“We Got Married” is a lesser but worthwhile album cut, a minor-key number that starts in a kind of flamenco-folk mode and then erupts into a trumpet-laden piece of late 80s synth pop. The song is catchy but doesn’t really go anywhere and meanders just a bit too long for my taste. It’s not a bad track and is certainly an enjoyable listen, but I found myself wanting something more from it.

Now “Put It There” gives us Paul at his intimate, folksy best, doing an acoustic tribute to his father (or any father/son relationship) that is toe-tappingly addictive, with a strong, driving melody and an infectious sing-along chorus. This feels like one of the better home-brewed Paul tracks from Ram, McCartney, or even The Beatles (“White Album”), and that’s high praise indeed. That string arrangement between verses gets me every time. At barely over two minutes, it’s the shortest track on the album, but every note of it is perfection.

“Figure of Eight” could be construed as another “dated” album cut, and there’s no doubt that it feels like a track extremely rooted in 1989. But if it represents Paul attempting to sound fresh and contemporary and “of the times”, it also represents Paul succeeding in that endeavor. It’s worth pointing out that McCartney released an entirely different take of this song as a single. The single version is a little less polished-sounding, a little rawer and rougher and less restrained. I like both versions but if I had to choose between the two, I prefer the album cut. I think the higher production values and restraint serve the song better.

“This One” is almost a bit of a fake-out, as it starts out sounding like a meandering piece of slush, but it quickly reveals itself to be a lovely little number about finding the right time for expressing the right emotion. Some of the lyrics are a little wonky in the chorus, but it’s sung so earnestly and with such melodic character, “This One” is hard not to love.

Right about now it bears mentioning that of the opening 8 tracks, I’ve almost much enjoyed all of them. In fact, I’ve really liked or loved seven of them and could live without the remaining track. That’s one hell of a batting average. This could shape up to be a McCartney classic if he can stick the landing, right?

Well… if McCartney’s 70s output proved anything, it’s that even on some of his stronger albums, the track sequencing tends to fall apart towards the finish.

“Don’t Be Careless Love” is the album’s third collaboration with Elvis Costello. With its gospel’ish introduction and electric piano, it wears a bit of Stevie Wonder on its sleeve, but I don’t think the song really adds up to all that much. In fact it’s mostly repetitive and busy sounding. Paul’s strained vocals during the verses don’t work all that well either.

“That Day Is Done” is a bore. It’s a slow, gospel/R&B dirge that tries to sound soulfully inspired, but it’s a tedious slog. The reggae-lite of “How Many People” does little to inspire much of anything. It’s a cloying piece of sentimentality that feels like a discarded Sting recording from his 1985 The Dream of the Blue Turtles masterpiece.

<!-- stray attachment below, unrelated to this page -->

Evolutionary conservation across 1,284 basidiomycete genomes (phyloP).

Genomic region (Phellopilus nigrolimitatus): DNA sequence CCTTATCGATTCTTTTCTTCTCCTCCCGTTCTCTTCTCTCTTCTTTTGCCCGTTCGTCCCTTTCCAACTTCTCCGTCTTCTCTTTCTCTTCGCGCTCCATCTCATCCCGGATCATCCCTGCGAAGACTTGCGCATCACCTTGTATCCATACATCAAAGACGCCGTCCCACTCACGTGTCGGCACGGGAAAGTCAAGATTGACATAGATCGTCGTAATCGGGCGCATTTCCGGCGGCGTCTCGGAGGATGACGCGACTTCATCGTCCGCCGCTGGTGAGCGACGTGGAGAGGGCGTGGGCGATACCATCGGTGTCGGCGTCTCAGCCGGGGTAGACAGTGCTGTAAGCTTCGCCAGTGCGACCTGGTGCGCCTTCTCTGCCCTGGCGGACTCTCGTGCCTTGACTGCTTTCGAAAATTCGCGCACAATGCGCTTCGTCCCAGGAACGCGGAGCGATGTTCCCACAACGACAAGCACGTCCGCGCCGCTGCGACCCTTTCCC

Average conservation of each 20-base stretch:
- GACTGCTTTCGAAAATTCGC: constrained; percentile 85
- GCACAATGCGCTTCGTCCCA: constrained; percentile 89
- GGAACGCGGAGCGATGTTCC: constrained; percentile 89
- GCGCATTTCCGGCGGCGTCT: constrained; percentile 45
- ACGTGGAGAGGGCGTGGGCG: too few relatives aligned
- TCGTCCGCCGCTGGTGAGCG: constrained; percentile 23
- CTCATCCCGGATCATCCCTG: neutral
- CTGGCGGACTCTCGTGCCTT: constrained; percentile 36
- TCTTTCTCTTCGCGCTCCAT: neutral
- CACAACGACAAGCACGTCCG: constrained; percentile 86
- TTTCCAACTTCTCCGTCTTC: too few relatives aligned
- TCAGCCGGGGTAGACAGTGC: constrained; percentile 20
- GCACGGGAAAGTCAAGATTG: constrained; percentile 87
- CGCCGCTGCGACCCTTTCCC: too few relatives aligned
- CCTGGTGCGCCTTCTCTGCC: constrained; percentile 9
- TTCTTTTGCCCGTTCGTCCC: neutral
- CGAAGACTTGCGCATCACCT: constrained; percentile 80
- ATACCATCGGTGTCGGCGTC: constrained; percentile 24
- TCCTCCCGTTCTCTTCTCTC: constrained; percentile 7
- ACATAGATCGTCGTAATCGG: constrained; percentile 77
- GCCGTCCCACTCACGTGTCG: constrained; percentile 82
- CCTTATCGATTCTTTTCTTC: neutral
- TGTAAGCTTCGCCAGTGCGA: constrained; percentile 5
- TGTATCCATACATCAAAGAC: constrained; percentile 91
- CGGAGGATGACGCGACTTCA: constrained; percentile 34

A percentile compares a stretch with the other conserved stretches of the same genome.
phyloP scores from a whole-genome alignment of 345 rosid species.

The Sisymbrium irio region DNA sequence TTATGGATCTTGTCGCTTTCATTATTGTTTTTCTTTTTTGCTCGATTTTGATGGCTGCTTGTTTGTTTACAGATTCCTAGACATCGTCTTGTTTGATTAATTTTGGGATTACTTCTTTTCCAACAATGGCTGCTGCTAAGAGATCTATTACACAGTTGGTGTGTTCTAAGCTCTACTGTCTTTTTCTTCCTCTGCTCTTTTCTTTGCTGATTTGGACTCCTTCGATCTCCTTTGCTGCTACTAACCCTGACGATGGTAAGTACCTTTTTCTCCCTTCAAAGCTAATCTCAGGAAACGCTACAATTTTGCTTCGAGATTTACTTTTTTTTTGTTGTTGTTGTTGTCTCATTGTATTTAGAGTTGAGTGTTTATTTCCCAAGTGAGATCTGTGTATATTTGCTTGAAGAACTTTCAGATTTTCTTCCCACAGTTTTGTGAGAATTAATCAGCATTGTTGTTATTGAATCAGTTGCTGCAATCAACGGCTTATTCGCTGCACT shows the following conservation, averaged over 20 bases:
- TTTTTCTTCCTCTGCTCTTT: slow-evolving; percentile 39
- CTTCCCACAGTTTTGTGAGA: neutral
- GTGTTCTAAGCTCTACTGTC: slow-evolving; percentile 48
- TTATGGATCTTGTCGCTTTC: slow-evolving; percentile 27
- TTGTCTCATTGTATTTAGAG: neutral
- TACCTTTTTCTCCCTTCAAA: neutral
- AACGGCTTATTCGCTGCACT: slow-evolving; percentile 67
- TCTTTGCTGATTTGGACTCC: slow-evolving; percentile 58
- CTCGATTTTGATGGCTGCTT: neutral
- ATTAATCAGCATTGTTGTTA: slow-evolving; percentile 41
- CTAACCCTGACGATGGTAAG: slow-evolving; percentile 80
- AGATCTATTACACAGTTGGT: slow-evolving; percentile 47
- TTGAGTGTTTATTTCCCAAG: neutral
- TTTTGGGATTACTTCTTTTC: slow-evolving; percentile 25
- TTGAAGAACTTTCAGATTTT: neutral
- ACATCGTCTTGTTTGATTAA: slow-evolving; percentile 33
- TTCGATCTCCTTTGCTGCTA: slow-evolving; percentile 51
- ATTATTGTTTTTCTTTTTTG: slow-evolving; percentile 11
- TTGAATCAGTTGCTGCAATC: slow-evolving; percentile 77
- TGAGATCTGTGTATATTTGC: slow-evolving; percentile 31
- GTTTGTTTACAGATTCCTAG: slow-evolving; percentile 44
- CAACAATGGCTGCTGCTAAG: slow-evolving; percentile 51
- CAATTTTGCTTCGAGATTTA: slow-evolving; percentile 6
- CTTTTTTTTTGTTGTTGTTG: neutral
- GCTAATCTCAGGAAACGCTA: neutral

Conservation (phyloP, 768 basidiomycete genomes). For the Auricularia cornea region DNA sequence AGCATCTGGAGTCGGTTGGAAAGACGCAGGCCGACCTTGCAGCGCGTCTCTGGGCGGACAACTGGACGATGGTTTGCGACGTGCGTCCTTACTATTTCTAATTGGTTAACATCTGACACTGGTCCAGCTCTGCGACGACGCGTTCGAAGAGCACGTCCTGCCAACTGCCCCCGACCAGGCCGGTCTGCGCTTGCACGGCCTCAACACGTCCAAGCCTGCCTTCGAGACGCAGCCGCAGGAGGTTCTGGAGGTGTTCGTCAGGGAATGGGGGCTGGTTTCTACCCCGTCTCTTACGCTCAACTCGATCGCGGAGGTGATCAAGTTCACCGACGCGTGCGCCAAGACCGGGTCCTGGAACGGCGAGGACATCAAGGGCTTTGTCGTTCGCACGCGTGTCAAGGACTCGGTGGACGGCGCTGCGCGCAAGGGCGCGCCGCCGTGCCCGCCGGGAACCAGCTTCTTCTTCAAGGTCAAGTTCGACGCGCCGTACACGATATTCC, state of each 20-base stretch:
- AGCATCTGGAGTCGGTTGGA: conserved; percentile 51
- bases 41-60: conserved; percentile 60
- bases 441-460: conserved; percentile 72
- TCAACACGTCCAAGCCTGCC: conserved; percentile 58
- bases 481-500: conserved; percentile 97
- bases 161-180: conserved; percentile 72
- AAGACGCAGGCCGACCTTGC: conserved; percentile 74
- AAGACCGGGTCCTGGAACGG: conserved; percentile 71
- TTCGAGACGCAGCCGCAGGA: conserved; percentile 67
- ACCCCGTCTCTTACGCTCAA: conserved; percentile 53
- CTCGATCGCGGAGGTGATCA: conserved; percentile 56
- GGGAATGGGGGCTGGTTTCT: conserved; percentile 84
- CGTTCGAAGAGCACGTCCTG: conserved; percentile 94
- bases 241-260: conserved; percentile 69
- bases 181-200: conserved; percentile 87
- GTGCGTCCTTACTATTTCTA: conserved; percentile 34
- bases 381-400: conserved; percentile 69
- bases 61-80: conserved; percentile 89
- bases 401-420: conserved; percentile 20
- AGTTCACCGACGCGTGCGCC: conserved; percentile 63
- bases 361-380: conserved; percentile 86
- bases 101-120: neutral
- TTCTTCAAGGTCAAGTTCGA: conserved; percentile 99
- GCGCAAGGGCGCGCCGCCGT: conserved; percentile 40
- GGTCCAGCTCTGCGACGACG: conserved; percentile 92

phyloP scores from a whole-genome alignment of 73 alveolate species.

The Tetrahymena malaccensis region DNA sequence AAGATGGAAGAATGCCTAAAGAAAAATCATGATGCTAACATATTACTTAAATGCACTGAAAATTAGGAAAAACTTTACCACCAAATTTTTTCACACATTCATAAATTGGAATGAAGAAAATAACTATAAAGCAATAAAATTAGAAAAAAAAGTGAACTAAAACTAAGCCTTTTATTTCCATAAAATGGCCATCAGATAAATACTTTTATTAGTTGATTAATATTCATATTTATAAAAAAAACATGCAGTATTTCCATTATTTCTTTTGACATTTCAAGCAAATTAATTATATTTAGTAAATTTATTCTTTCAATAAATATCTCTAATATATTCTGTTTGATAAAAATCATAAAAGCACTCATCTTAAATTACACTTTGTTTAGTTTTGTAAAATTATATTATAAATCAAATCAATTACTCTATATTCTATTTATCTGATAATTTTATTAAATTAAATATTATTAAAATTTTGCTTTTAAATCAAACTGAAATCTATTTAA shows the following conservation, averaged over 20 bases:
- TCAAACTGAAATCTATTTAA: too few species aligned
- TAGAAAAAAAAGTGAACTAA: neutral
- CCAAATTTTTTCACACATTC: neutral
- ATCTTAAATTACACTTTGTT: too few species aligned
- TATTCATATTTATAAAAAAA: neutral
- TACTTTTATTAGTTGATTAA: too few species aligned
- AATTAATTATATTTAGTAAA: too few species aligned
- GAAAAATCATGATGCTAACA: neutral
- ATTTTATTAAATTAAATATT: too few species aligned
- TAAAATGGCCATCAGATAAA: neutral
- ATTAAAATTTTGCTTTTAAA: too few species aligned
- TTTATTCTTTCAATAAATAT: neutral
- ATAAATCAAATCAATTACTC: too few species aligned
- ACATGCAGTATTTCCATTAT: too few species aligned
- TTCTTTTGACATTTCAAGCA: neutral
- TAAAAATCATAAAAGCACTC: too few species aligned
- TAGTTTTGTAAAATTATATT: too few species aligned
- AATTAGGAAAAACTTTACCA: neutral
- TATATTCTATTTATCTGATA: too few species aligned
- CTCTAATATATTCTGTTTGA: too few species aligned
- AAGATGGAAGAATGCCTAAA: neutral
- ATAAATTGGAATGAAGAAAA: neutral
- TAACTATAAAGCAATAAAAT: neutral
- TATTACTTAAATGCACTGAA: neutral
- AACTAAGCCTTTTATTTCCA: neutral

The album ends disappointingly with “Motor Of Love”, a melange of MOR, Easy Listening, Adult Contemporary synth/drum machine-driven nonsense that features little more than a strong vocal performance from McCartney, which is utterly drowned out by thick layers of over-production and a melody that goes nowhere.

Looking at Flowers In The Dirt twenty-eight years after its initial release, I found myself pretty much ready to love it as a mid-solo-career masterpiece from Paul McCartney. But what starts out as a mostly fantastic album suddenly and inexplicably falls apart during the last handful of songs. Four of the album’s twelve tracks are forgettable to very disappointing, one is mediocre, but one is pretty good and the remaining six songs are AMAZING. The strength of those songs outweight the schlock of the weak tunes, so much so that I feel Flowers In The Dirt remains one of the better mid-career McCartney albums, perhaps second after Tug Of War. Again, the “very good but not perfect” judgment is pretty much accurate. But what’s good is SO good, it more than merits any Macca fan’s attention.

By all means, seek out the 2017 Flowers In The Dirt reissue. For the McCartney/Costello demos alone, the set is entirely worth it. Tracks like “The Lovers That Never Were”, “Tommy’s Coming Home”, “Twenty Fine Fingers”, “So Like Candy”, and “Playboy To A Man” are so strong and so beautifully performed, even as studio demos, that you wonder why they never were included in the original album release. Or perhaps, released with the other collaborations that were included on the final album, but as a full-fledged McCartney/Costello duet record, with little more than acoustic guitars, pianos, drums… can you imagine McCartney/Costello: Unplugged, doing those songs plus choice tracks from both artists? Mind-blowing…